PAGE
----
(Originally written on August 6, 2010)
Perhaps it is not quite as asinine a phenomenon as gull-wing doors, but I’ve recently being going on light rants about the new craze of the “Eco Button” on new cars. Essentially, the buttons just make your car slower and smoother in order to achieve higher fuel efficiency. Your accelerator becomes less sensitive, the motor less responsive and it keeps you from doing something stupid like running your air-conditioning at maximum when you don’t need it. It is a unique feature but, like a lot of new features, it seems to take the driving element out of driving. If you want to make your car slower and more efficient, why didn’t you just by a slower and more efficient car or drive your current car more efficiently? Prius owners who get off on mastering the art of efficient driving are going to be furious.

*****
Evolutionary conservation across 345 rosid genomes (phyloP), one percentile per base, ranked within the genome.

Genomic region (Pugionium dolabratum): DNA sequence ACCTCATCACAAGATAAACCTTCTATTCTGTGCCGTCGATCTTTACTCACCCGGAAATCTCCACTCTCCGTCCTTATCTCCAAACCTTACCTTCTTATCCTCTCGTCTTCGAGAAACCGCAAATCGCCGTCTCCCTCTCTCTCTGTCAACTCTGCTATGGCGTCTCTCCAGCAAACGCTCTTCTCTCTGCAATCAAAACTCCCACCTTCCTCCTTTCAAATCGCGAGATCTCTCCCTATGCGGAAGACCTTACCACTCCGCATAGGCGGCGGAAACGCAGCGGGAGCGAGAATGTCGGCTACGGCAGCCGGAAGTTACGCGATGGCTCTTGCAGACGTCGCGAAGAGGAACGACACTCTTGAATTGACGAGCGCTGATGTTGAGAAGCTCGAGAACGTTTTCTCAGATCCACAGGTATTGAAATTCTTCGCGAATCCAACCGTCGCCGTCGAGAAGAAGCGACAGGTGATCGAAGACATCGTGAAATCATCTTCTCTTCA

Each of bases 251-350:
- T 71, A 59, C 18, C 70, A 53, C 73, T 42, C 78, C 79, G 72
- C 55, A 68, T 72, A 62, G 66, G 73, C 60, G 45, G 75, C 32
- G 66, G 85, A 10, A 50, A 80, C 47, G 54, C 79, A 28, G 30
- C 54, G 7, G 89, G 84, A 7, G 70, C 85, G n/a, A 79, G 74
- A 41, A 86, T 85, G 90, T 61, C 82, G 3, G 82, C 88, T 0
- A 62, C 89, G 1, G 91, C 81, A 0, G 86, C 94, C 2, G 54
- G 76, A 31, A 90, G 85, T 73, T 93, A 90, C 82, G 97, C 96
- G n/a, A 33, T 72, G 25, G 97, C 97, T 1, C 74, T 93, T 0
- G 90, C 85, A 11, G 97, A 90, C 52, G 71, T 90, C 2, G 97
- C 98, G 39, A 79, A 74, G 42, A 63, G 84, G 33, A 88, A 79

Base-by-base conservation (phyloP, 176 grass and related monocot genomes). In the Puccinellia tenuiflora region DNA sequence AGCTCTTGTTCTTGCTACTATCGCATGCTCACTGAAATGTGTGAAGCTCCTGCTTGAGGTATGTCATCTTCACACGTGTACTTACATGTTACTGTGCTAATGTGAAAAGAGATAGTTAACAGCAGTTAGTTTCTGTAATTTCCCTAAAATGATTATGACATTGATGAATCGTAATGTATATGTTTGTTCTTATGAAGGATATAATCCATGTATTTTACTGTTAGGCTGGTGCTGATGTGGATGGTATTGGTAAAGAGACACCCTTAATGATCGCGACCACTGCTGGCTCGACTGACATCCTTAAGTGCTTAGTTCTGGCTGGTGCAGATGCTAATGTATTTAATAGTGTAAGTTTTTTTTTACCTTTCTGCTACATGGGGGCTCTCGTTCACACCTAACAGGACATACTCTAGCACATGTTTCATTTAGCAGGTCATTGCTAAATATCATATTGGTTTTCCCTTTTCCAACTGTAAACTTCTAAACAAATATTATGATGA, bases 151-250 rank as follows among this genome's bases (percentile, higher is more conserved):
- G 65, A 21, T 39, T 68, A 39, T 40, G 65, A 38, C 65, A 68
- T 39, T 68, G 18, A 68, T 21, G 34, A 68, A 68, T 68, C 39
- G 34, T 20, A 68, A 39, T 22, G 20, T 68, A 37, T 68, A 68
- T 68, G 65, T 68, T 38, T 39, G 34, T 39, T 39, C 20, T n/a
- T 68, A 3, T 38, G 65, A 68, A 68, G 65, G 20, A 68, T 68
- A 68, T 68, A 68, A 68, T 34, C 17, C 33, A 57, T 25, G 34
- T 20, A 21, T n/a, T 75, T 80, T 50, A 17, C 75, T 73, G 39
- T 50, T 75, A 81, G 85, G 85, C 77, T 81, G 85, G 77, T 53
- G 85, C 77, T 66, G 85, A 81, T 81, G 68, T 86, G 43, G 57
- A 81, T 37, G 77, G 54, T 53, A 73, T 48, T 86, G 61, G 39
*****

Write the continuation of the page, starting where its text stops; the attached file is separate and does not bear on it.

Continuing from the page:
The eco mode is simply the inverse of the sport mode offered on many faster and less economical cars. Press the sport button and your already peppy vehicle becomes a much more aggressive and a little more fuel hungry. Press the eco button and your practical transportation unit becomes a fuel sipping slug with minimal niceties. Why don’t we all just buy lightweight cars with efficient engines and without all the expensive features so we won’t have to press any more damn buttons? It might be nice to but the driver back into the driving.
This seems like a good idea that has been poorly executed. Are we really convinced that a button is really the answer to our problems? It seems as if nobody wants to do, experience or learn anything for themselves or even employ a little critical thinking. People are going to make the claim that their eco button is saving the environment. Never mind that they traded in a perfectly fine vehicle for one that had to be assembled from raw materials that had to be obtained, shipped, smelted, shipped, molded, shipped, assembled, shipped and then built into a car before being shipped one last time- we’re saving the environment!
This is probably one of the first comics I ever made as an “adult.” Note the lack of straight lines or skill.